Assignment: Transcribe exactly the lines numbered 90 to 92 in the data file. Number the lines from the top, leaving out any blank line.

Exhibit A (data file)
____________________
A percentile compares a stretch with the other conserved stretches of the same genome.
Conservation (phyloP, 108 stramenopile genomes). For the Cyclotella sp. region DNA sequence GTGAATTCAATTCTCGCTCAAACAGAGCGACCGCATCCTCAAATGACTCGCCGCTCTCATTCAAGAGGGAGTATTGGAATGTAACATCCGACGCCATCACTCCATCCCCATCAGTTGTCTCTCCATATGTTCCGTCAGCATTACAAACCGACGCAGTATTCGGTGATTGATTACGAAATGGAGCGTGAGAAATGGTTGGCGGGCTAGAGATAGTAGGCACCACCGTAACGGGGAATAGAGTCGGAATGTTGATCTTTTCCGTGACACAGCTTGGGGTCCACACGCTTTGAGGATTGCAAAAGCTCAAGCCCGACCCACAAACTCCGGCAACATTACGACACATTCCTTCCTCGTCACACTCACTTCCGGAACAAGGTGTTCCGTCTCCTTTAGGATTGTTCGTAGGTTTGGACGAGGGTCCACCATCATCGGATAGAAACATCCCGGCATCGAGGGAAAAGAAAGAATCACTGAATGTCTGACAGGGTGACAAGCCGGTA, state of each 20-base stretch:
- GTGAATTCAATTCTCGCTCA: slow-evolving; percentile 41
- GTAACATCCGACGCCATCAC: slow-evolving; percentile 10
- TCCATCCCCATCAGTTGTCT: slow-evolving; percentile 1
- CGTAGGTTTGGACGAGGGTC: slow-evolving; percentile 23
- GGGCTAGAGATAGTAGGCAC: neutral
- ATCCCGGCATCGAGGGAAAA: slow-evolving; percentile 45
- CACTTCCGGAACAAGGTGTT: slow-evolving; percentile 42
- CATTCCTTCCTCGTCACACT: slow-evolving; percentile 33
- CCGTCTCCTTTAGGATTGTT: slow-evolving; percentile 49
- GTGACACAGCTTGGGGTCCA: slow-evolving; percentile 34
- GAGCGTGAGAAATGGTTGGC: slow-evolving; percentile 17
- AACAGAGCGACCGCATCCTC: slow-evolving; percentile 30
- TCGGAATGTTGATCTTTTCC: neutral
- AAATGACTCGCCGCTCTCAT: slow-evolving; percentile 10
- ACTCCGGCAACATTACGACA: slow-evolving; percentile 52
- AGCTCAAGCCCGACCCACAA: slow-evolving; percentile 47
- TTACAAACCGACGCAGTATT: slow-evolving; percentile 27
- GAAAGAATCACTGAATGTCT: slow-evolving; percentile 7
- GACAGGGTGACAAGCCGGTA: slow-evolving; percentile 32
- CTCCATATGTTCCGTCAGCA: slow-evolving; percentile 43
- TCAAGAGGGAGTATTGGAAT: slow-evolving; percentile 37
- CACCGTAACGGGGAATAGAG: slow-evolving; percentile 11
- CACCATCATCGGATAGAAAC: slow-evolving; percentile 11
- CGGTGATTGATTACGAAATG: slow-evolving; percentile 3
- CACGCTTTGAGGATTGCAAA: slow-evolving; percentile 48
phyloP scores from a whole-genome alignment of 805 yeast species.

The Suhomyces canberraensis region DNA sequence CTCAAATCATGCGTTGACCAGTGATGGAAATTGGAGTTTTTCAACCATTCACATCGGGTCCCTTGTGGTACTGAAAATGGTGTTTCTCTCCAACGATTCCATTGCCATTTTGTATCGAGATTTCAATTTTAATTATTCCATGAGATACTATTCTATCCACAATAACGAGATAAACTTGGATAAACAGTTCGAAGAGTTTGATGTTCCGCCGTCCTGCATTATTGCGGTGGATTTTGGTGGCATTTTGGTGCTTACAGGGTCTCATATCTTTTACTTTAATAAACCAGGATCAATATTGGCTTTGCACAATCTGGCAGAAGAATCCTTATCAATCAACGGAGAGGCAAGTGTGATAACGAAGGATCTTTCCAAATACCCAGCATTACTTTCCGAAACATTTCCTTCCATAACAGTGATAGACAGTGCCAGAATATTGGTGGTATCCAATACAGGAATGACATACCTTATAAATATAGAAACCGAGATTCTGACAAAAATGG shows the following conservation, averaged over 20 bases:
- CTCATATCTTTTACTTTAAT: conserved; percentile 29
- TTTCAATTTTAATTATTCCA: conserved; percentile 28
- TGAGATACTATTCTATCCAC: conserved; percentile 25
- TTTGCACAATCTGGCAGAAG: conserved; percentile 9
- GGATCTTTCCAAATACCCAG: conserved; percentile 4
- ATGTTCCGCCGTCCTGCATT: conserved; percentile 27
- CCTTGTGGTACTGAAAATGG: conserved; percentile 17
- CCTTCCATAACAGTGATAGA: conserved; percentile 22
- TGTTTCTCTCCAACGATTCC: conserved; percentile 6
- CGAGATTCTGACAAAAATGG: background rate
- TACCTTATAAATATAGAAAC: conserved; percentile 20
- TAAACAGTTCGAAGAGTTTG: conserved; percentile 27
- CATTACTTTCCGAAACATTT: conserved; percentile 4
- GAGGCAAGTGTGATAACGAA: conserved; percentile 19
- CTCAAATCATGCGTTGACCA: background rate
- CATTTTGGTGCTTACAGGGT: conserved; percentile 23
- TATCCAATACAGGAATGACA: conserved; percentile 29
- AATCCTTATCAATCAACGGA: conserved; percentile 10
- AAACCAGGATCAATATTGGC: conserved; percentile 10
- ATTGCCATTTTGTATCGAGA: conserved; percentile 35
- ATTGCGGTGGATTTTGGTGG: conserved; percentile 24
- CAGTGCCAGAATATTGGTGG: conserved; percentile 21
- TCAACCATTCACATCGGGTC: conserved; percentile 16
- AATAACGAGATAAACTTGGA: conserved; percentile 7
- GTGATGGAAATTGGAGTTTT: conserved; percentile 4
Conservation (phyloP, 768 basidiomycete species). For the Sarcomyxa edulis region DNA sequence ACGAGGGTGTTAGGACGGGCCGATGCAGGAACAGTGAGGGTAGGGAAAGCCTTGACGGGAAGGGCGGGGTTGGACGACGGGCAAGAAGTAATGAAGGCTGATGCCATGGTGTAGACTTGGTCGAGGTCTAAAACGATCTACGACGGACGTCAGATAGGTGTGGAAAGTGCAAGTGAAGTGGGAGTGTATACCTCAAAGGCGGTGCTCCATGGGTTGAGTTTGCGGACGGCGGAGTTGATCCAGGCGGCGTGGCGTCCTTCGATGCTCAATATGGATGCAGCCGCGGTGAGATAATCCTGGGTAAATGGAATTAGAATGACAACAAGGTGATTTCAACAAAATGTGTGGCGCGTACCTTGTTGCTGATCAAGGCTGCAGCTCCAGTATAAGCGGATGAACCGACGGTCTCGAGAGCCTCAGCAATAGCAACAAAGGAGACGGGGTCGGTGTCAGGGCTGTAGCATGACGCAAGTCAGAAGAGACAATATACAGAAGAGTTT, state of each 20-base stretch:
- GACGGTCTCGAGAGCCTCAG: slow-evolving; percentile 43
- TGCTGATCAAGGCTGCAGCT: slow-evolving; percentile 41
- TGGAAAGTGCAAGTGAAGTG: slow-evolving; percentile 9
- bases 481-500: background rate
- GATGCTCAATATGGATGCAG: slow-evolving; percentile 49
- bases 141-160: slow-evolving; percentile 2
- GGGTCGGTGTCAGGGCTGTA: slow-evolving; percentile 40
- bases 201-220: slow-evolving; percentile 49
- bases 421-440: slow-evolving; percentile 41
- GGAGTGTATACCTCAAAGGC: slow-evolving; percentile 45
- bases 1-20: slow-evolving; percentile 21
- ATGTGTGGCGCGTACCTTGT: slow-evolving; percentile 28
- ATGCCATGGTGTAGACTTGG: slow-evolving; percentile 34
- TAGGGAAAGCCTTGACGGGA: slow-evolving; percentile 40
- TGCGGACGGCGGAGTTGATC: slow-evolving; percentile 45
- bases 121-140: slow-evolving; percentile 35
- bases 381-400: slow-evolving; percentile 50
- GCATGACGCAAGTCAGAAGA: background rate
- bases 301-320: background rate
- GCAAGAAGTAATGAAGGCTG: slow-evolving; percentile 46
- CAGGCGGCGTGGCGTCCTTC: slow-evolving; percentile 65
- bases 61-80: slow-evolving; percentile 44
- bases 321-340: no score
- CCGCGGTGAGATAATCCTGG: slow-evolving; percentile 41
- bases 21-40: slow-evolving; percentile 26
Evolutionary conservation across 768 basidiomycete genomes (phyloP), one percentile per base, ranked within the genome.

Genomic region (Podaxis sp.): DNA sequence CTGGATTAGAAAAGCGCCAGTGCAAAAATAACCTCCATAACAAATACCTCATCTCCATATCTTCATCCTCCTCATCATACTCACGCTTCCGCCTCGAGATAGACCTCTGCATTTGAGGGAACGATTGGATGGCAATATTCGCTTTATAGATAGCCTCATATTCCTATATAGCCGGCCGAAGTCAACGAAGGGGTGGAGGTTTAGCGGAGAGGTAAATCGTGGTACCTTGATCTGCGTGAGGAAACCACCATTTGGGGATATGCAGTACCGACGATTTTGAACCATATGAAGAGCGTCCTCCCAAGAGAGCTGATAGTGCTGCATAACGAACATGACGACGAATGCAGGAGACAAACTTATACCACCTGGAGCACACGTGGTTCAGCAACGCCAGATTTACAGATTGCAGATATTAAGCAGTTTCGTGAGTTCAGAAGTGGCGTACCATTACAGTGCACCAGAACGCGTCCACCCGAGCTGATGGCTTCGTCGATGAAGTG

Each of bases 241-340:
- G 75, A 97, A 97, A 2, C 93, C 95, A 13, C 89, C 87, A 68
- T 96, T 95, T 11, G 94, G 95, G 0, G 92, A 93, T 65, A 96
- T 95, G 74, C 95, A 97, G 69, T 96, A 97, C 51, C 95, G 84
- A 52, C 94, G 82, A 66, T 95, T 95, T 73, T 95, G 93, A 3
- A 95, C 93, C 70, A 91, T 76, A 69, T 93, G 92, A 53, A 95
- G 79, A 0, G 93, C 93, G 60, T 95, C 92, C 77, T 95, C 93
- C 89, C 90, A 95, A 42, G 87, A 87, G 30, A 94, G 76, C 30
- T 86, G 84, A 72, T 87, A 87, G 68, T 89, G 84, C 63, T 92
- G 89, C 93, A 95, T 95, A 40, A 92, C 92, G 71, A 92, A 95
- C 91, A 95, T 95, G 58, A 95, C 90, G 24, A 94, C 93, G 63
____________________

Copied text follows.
- C 89, C 90, A 95, A 42, G 87, A 87, G 30, A 94, G 76, C 30
- T 86, G 84, A 72, T 87, A 87, G 68, T 89, G 84, C 63, T 92
- G 89, C 93, A 95, T 95, A 40, A 92, C 92, G 71, A 92, A 95